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  • Writer's pictureThe San Juan Daily Star

Divided House approves GOP inquiry into ‘weaponization’ of government

Rep. Jim Jordan (R-Ohio) speaks on the House floor, at the Capitol in Washington on Jan. 3, 2023. Jordan will lead the Select Committee on the Weaponization of the Federal



A divided House voted earlier this week to launch a wide-ranging investigation into federal law enforcement and national security agencies, as Republicans promised to use their new power in Congress to scrutinize what they said was a concerted effort by the government to silence and punish conservatives at all levels, from protesters at school board meetings to former President Donald Trump.

On a party-line vote of 221-211 with all Democrats opposed, the House approved the formation of the Select Subcommittee on the Weaponization of the Federal Government, which is to be chaired by Rep. Jim Jordan, R-Ohio, the incoming chair of the Judiciary Committee and a staunch ally of Trump.

Jordan, who was deeply involved in Trump’s efforts to overturn the 2020 presidential election, has for months been investigating what he says is a bias in federal law enforcement against conservatives. Now that Republicans have the majority, he plans to use his gavel and his subpoena power to escalate and expand that inquiry, including searching for evidence that federal workers have become politicized and demanding documents about ongoing criminal investigations.

In a floor speech, Jordan said his goal was not to target Democrats or law enforcement officers who have scrutinized Trump’s behavior. He said his interest was merely in “protecting the First Amendment” at a time when he said the right was being unfairly targeted.

“We don’t want to go after anyone,” he said. “We just want it to stop.”

Still, the panel has such broad reach that it appeared positioned to become a main instrument for Republicans to go after the Biden administration, potentially prompting showdowns over access to highly classified information and the details of criminal inquiries.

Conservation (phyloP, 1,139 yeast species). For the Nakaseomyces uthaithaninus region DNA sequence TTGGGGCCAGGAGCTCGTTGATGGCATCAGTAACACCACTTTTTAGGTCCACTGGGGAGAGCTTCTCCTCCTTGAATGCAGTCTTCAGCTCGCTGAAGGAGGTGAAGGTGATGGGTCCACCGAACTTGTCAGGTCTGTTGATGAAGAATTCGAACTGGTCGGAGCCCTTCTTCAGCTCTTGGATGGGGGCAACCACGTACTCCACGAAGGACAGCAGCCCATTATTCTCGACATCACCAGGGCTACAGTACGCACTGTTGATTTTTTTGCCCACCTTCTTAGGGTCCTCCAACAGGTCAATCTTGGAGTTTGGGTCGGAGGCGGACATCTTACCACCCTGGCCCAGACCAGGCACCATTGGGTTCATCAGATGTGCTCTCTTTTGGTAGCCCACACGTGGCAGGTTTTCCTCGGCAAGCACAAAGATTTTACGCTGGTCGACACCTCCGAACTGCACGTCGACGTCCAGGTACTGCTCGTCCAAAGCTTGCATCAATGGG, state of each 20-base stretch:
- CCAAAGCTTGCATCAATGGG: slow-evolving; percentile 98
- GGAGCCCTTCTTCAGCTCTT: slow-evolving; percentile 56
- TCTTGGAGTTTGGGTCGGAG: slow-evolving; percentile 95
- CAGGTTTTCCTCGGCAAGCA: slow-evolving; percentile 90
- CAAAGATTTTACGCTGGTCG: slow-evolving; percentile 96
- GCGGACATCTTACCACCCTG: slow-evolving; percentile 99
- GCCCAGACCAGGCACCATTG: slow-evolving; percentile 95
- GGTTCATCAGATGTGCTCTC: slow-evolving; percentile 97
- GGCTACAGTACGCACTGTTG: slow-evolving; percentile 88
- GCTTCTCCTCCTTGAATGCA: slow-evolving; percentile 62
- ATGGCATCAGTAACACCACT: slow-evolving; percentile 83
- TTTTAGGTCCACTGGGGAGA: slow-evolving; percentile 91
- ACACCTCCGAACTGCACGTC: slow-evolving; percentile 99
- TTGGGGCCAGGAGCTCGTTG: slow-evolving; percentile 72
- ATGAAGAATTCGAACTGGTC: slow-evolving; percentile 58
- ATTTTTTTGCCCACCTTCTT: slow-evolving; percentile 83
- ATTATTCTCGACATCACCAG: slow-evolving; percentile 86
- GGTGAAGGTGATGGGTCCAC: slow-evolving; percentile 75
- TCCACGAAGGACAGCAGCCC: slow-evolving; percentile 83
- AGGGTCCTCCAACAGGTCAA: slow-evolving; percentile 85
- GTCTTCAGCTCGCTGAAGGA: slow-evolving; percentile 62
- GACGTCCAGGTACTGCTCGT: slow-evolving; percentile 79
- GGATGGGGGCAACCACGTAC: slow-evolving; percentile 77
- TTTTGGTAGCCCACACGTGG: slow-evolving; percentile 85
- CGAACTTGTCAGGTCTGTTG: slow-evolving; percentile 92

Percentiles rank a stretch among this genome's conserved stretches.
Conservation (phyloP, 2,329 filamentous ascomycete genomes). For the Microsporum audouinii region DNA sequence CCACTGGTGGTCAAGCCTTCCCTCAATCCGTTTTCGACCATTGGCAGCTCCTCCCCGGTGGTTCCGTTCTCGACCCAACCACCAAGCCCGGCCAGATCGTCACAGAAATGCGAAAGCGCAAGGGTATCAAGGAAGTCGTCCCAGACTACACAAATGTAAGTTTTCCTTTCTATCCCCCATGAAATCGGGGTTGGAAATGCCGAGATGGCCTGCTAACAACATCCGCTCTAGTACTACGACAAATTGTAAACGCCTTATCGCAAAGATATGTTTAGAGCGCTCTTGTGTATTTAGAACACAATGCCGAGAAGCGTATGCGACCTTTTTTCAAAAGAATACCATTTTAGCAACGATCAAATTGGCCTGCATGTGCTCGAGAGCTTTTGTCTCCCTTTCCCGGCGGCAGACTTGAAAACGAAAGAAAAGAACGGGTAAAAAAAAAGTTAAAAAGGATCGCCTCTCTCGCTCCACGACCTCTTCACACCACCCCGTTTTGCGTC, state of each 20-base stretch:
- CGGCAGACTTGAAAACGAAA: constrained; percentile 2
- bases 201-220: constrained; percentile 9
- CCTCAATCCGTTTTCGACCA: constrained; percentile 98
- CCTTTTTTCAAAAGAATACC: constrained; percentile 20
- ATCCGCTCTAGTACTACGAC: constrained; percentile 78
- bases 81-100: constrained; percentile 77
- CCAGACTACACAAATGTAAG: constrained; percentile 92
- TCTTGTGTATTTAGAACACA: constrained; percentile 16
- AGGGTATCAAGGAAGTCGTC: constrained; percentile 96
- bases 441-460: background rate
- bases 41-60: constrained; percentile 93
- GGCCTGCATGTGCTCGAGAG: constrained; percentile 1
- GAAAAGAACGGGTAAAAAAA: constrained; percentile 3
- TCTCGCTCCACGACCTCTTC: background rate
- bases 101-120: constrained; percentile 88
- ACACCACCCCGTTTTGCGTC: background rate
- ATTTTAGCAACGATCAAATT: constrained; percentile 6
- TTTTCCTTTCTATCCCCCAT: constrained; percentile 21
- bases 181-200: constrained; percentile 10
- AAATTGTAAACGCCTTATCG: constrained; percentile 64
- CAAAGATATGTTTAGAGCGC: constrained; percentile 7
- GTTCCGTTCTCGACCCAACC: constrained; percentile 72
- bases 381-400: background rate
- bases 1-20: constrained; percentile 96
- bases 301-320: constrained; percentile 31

The subcommittee will have open-ended jurisdiction to scrutinize any issue related to civil liberties or to examine how any agency of the federal government has collected, analyzed and used information about Americans. It also has authority to obtain some of the most sensitive secrets in the government, including information about covert actions that is usually the exclusive territory of the congressional intelligence committees.

While Republicans have traditionally styled themselves as the party of law and order, in recent years they have contended that law enforcement has treated Trump unfairly, citing the FBI search of his Mar-a-Lago property in Florida for classified White House documents he did not return for more than a year after leaving office, as required by law. They have added other complaints to their ledger to investigate, including allegations that the federal government encouraged Twitter to discriminate against Republicans and the treatment of conservative or right-wing protesters at school board meetings and abortion clinics.

They say they have modeled the new subcommittee after the well-respected Church Committee, referring to a 1970s investigation by Sen. Frank Church, D-Idaho, that uncovered decades of intelligence and civil liberties abuses, including the surveilling of civil rights groups.

But Rep. Jim McGovern, D-Mass., said the panel was more akin to the notorious House Un-American Activities Committee, which demonized Americans suspected of being sympathetic to communism.